Tuesday, 15 September 2009

Putting the C into the CSR

All parties are going for some rhetorical slash and burn to prepare voters' minds for the spending cuts ahead. Lord Mandelson yesterday announced that "everything is going to have to be examined".

It was less than two years ago that we reached the end of the last Comprehensive Spending Review, agreeing budgets for 2008 to 2011. Comprehensive it wasn't. For all the macho talk from civil servants about tough choices and total line-by-line examinations of Departmental budgets, ultimately nobody really suffered. If there were any major losers, they didn't shout too loudly. This contrasted with a concurrent Arts Council portfolio review that did dare to make some unpopular choices, although its communication and justification of these choices were more than flawed.

Any government genuinely committed to cuts in public spending will
need a new language to admit its limitations, a polite way of saying that shit happens. I remember one Minister came close when, commenting on a couple of train crash deaths, he compared this to the numbers killed on roads. He was heavily criticised, as was Boris Johnson when responding with justified humour to the transport problems caused by last Winter's snow in London.

A recent
DCSF Press Release on youth crime proclaimed: "Ministers are clear that there is no room for failure when it comes to protecting the public from crime". No room? None at all? Does this mean that whenever a crime happens, some part of Government has actually failed?

George Osborne this weekend praised Tory Councils for providing us with fully itemised details about how our money is spent. Would it be possible to start this openness earlier, to render more transparent the decision making processes about how our money is allocated, well before it's actually spent? The opacity of the current process, conducted in spreadsheet-filled rooms, feels archaic. We need an honest discussion between politicians and voters about why and where cuts might happen. As an addition to recent debates about co-production of public services, is there time and space for some thinking about co-reduction?

Monday, 7 September 2009

research, reuse, recycle

I got back into some kind of post-holiday swing by reading Mark Robinson's Arts Counselling blog, celebrating the Gulbenkian Foundation's republishing of their 1959 report Help For the Arts. Mark's summary and analysis cut through the differences in languages (is it time for the regions to reclaim the word 'provinces'?) to show how little has changed in the key debates around arts funding.

Later, inspired by a brief family visit to the Eiffel Tower and a quick fleecing at the gift shop, we all watched The Lavender Hill Mob, the kids still grasping their solid-metal souvenirs. Filmed in 1951, mainly in the heart of the bomb-damaged City of London, the film provided a beautiful visual accompaniment to the Gulbenkian Report.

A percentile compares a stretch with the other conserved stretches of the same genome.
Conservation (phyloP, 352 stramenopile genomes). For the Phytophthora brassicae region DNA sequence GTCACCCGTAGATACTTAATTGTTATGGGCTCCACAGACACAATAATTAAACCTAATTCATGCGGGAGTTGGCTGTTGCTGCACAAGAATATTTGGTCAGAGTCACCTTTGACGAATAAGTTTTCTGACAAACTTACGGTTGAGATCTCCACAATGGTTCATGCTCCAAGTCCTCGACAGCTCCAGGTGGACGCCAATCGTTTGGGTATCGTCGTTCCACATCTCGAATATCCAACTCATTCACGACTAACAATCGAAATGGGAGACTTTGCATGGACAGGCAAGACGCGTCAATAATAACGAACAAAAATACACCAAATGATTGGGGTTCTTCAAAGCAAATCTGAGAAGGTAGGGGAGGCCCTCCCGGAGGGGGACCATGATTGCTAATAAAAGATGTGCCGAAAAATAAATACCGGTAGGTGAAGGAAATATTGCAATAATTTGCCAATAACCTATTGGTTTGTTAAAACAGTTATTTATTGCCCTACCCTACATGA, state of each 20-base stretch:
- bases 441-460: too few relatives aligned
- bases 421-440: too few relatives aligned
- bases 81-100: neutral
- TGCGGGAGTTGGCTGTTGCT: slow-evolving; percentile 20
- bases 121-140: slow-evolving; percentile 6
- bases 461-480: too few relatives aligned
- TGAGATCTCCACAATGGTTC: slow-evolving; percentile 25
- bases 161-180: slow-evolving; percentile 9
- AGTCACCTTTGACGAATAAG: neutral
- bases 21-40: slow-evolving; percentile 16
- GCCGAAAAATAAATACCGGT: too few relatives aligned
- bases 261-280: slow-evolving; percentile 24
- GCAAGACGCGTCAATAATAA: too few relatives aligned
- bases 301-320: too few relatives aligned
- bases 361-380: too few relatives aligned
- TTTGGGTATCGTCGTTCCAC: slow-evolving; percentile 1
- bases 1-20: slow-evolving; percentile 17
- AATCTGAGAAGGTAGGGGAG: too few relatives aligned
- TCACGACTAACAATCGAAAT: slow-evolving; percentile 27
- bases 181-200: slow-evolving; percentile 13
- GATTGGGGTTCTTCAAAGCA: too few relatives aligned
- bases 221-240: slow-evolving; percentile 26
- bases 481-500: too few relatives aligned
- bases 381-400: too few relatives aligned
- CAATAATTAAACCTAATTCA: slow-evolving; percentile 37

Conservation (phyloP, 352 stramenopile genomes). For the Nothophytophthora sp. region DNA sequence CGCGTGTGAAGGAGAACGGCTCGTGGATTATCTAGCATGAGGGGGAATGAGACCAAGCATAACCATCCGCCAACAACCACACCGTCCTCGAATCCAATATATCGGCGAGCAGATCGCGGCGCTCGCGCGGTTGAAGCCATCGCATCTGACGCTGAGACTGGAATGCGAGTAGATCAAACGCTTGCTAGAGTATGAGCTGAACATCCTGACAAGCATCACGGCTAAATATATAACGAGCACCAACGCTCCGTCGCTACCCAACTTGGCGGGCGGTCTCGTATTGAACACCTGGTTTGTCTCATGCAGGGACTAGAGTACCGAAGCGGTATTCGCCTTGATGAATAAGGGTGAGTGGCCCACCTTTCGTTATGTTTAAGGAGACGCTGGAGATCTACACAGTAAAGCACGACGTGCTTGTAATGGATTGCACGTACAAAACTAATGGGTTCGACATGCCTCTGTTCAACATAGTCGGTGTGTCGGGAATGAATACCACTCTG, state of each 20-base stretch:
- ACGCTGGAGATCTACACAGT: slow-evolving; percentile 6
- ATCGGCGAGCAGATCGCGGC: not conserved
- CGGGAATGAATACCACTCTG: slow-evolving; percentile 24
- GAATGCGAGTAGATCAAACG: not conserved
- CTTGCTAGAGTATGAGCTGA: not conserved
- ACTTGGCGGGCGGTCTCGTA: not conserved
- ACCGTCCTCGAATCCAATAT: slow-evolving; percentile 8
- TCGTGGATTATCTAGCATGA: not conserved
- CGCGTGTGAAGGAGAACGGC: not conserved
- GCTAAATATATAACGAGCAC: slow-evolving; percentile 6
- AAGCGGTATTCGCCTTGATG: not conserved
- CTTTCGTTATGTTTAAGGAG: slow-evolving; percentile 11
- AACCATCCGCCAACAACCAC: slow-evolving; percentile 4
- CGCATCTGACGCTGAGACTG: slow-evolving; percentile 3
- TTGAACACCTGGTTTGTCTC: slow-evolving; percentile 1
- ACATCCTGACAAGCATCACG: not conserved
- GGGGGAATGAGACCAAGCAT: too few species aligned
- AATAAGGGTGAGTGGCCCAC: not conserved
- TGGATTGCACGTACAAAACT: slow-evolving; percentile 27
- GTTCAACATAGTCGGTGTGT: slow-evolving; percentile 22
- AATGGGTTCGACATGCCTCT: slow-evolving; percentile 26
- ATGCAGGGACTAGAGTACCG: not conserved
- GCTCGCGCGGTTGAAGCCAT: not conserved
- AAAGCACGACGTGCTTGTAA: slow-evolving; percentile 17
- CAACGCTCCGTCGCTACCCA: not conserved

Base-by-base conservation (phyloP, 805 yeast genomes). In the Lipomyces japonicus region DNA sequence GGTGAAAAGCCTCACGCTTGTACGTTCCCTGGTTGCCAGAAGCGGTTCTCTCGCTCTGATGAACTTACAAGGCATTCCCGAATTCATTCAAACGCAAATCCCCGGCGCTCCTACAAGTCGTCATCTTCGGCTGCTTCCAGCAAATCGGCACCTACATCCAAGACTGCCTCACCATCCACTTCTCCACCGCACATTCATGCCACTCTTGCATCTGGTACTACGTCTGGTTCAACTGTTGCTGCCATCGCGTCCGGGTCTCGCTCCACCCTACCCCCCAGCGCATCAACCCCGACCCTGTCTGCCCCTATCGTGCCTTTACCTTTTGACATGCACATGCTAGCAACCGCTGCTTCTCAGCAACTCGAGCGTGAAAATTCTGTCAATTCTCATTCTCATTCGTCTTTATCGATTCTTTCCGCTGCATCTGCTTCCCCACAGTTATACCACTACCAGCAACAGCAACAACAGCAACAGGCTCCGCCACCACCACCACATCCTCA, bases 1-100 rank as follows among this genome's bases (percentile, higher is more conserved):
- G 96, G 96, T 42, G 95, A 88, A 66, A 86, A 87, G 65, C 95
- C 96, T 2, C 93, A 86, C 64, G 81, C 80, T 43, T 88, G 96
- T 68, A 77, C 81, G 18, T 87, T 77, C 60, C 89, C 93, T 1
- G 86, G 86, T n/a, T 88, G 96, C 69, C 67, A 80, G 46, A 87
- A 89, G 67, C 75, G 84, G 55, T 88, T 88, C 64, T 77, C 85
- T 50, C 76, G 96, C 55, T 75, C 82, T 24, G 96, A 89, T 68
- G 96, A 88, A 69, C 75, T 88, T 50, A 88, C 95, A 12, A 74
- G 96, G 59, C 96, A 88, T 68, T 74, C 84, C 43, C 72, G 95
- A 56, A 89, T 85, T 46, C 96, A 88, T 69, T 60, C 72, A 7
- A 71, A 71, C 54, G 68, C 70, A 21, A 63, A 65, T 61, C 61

If it's really true that, chastened by climate change and the recession, we are all cutting costs and darning socks, we may also benefit from taking the same approach to the way we make and shape policy debates. Rather than rely on fresh-faced glossy pamphlets which blithely describe the 'pace of change', maybe we'll all start looking backwards, and learning far more.

Everyone thinking about policy should try out the wonderful
History and Policy website, which "works for better public policy through an understanding of history". And if someone out there wants to discover what the current Building Schools for the Future programme might learn from the last wave of school building in the 1960s, I can give you a copy of my wife's Masters dissertation.

Here is something I recycled earlier; an extract from
John Berger's Ways of Seeing that has extraordinary resonance to current debates around art, technology and power relationships.

“If the new languages of images were used differently, it would through its use, confer a new kind of power. Within it we could begin to define our experiences more precisely in areas where words are inadequate ... that is to say the experience of seeking to give meaning to our lives of trying to understand the history of which we can become the active agents.

"The art of the past no longer exists as it once did. It authority is lost. In its place there is a language of images. What matters now is who uses that language for what purpose. This touches upon questions of copywright for reproduction ... As usually presented, these are narrow professional matters. One of the aims of this essay has been to show that what really is at stake is much larger. A people or a class which is cut off from its own past is far less free to choose and act as a people or class than one that has been able to situate itself in history. This is why – and it is the only reason why – the entire art of the past has now become a political issue."